Pearl millet can be used for summer, fall or winter grazing. Forage quality will be highest in the vegetative stage before it heads out.

On one farm, pearl millet was harvested in September. The RFQ declined from 175 to 91 from the same field in a month. Careful attention to repeat grazing when forage quality is high will result in the most benefit for livestock weight gain.

Pearl millet required very minimal inputs. It was planted in mid-June after winter triticale and only received small amounts of liquid nitrogen applied through the pivot. The field was planted back to triticale in the fall.

On another farm, pearl millet was left in the field until December for extended grazing. The pearl millet was strip-grazed to reduce trampling by livestock.

Pearl millet was chosen because of its limited nitrate and prussic acid poisoning concerns for livestock. The forage stood 5 to 6 feet tall and stayed upright in the snow.

A large biomass of forage (up to 6.7 tons per acre on a 100 percent dry matter basis) was produced during a short growing season (June to September).

Protein supplements were fed along with pearl millet because the available protein was 4.5 percent, which was below expectations.

Pearl millet RFQ was 135 to 145 in October and decreased to an RFQ of 58 to 83 in December. Even with protein supplement cost, pearl millet provided a large amount of forage to meet livestock energy requirements and was cheaper than purchasing hay.

Forage combinations

A combination of forages is a good option for maximizing forage production and quality. In a farm trial, the RFQ was 183 for pearl millet/turnips, and 155 RFQ for turnips/oats in August.

Turnips planted in August, then strip-grazed with stockpiled perennial pasture, provided high-quality forage well suited for late fall/early winter grazing.

The feed quality of turnips alone can be too high for maintenance livestock diets. In September, from a research trial in Kimberly, Idaho, turnip RFQ was 223.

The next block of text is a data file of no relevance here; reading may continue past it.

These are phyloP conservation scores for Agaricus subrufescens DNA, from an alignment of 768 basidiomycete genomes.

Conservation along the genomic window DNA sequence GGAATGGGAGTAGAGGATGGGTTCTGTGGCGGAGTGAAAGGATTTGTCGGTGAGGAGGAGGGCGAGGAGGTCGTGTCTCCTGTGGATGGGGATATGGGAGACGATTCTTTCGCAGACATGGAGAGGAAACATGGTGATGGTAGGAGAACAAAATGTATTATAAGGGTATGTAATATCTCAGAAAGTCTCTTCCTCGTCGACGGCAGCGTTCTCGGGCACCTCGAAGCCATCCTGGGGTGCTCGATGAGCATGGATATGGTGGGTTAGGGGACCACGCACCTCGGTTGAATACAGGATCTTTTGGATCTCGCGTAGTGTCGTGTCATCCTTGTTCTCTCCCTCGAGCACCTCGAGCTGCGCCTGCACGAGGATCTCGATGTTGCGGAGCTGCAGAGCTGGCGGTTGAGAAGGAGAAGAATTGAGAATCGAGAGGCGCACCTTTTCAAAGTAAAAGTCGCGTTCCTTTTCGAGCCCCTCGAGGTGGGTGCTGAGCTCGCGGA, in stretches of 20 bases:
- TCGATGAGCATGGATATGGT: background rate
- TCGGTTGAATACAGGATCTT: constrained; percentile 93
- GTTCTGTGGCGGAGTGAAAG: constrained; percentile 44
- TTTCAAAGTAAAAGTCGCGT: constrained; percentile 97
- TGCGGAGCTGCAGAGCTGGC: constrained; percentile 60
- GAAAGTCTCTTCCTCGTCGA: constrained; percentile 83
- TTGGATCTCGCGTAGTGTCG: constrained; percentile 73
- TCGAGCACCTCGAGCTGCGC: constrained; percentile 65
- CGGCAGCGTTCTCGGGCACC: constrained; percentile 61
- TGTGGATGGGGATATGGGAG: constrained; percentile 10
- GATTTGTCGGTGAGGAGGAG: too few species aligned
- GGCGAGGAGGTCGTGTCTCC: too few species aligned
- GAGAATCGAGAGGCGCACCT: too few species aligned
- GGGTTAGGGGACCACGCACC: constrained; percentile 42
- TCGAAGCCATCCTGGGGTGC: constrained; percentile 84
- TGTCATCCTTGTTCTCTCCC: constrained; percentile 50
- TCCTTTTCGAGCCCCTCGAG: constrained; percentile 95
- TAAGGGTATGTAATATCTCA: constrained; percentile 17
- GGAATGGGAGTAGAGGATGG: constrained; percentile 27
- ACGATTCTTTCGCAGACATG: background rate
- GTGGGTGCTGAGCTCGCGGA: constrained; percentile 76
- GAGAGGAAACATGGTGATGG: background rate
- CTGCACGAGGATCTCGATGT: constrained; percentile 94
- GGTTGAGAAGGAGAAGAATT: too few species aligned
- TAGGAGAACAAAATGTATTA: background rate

Forage nitrate turnip concentrations should be monitored with nitrogen fertilizer applications. Rapeseed resulted in an RFQ of 215. So turnips and rapeseed should be mixed with teff, pearl millet or cereals and the nitrate monitored.

Legumes (hairy and chickling vetch) resulted in good forage quality. In September, at Kimberly, hairy vetch RFQ ranged from 141 to 175 and chickling vetch had an RFQ of 128.

Available crude protein was 19 percent to 20 percent for hairy vetch and 17 percent for chickling vetch.

They both offer high-quality forages that can be mixed with cereals, teff or pearl millet to increase yields, while keeping the forage quality balanced to meet livestock maintenance and weight gain requirements.

If field setup is possible, vetch, turnips or rapeseed could also be grown separately, and then strip-grazed along with stockpiled perennial pasture, cereals or pearl millet.

Planning for summer

Extended grazing with annual forages provides an opportunity to produce a larger quantity of high-quality forage at a lower cost than purchasing alfalfa.

Producers may increase farm/ranch profitability by selling hay, while meeting their livestock’s nutritional needs with extended grazing.

To start using annual forages for summer and fall grazing, this spring consider planting spring cereals or spring cereal/vetch.

To start this summer, consider planting teff, pearl millet, vetch/teff or pearl millet, or a rapeseed/teff or pearl millet combination in June.

Graze these during the summer, or stockpile in the field for fall/early winter grazing. In early fall, consider turnips or rapeseed/winter cereals for a late fall/early winter grazing, plus grazing the following spring, and potentially again on summer cereal re-growth.  end_mark

Christi Falen and Glenn Shewmaker are extension specialists with the University of Idaho.

Christi Falen

Christi Falen
Lincoln County
Extension Educator
University of Idaho – Extension